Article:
Mayes contacted emergency medical services and government agencies to combat the severe staff shortage. Subsequently, around the peak of the 2020 COVID-19 winter surge, Pacifica Hospital received support from the National Guard to assist with the staff shortage.   

Also, like many hospitals around the country, Pacifica Hospital suffered from the slowdown in elective surgery and outpatient rehab services. The hospital temporarily closed these services, which hurt its revenue stream.  

The Hospital Association wrote that hospitals are now seeing a backlog of patients who have delayed care due to either the mandatory shutdown of elective procedures, or due to hesitancy in seeking care while COVID-19 was on the rise. 

To deal with the financial impact of COVID-19, Pacifica Hospital entered into an agreement with JR Dallas Wealth Management in May, which provided Pacifica with equity and debt financing. Financial terms were not disclosed.

JR Dallas is a private equity fund that finances “innovative growth companies and strategic project worldwide,” according to its website. 

Pacifica Hospital is designated as a safety

 net hospital, meaning that it serves patients from other hospitals dealing with overflow.

 JR Dallas said in a statement it plans to invest in other safety net hospitals in California and the Southwest region. 

“We are excited to partner and serve a much larger footprint with the support of JRDWM,” Mayes said in a statement at the time of the investment. “We can broaden and reach more of the communities in need and continue to care for people in the midst of the worst pandemic in 100 years.”

Also, Pacifica Hospital applied to all COVID-19 related stimulus funds and grants to try and offset its losses. It also worked with insurance partners to ensure timely payments for services, according to Mayes. “These steps did provide some financial relief but was not close to covering operating expenses incurred and revenue loss due to the pandemic,” Mayes wrote.   

Currently, Pacifica Hospital is still recovering from the COVID-19 surges of 2020 and management is working on staffing strategies that will help mitigate any shortages that may come from another surge.   

“Government agencies need to provide a bail out for independent community hospitals such as Pacifica Hospital where we provide care to the most vulnerable and underserved communities,” Mayes wrote. “Not enough is being done to help hospitals such as ourselves.”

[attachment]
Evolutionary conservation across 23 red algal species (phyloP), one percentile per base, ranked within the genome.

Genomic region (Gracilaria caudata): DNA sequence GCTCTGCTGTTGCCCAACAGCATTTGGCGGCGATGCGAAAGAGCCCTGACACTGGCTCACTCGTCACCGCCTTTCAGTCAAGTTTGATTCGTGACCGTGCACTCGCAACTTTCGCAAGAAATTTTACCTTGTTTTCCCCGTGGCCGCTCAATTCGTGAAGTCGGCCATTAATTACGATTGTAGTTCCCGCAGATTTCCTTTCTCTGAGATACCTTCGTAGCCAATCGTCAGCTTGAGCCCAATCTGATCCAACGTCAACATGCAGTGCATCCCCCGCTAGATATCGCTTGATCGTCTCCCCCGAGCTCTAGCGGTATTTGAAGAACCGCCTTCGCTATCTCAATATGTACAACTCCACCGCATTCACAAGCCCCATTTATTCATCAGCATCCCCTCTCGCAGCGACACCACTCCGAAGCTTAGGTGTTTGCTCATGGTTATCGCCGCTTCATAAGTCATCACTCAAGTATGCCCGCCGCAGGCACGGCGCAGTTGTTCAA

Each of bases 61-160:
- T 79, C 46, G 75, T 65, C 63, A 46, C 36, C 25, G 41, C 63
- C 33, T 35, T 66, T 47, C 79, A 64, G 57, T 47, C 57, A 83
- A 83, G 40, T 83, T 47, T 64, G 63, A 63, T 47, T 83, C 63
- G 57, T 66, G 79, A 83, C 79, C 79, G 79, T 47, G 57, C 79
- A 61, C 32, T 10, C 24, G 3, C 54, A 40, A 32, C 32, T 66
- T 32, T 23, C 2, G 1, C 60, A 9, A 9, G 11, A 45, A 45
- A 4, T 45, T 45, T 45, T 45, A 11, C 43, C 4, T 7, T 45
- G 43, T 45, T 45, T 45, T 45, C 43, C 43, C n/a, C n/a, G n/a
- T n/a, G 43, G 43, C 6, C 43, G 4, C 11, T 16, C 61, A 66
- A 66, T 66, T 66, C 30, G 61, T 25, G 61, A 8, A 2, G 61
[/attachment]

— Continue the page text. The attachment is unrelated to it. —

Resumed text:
According to the Hospital Association, a challenging road lies ahead for hospitals’ economic recovery.   

A comparison of first-quarter 2020 and 2021 indicates that though inpatient volume was similar year to year, 2021 operating expenses were up 7.4 percent over the same period a year ago.   

Additionally, 35 out of the 83 private hospitals in Los Angeles County reported preliminary 2020 operating losses, an increase of 26 hospitals compared to 2019. “Cumulatively, those losses reached $620 million last year, up from $450 million in 2019,” the association wrote.  

Hospitals are now contending with the upcoming flu season, the potential impact of school reopenings, winter holiday gatherings and increased travel. The factors, according to the association, “will have significant impacts on our hospitals, how they respond and could cause further strain on the health care workforce.”  

Antonio Pequeño IV
Antonio Pequeño IV
Antonio “Tony” Pequeño IV is a reporter covering health care, finance and law for the San Fernando Valley Business Journal. He specializes in reporting on some of the biggest names in the Valley’s biotechnology sector. In addition to his work with the Business Journal, Tony has reported with BuzzFeed News on the unsupervised use of Clearview AI, a controversial facial recognition technology. Tony, who also conducts freelance reporting, graduated from the USC’s Master of Science in Journalism program in 2021. He is in his fifth year as a journalist as of 2021.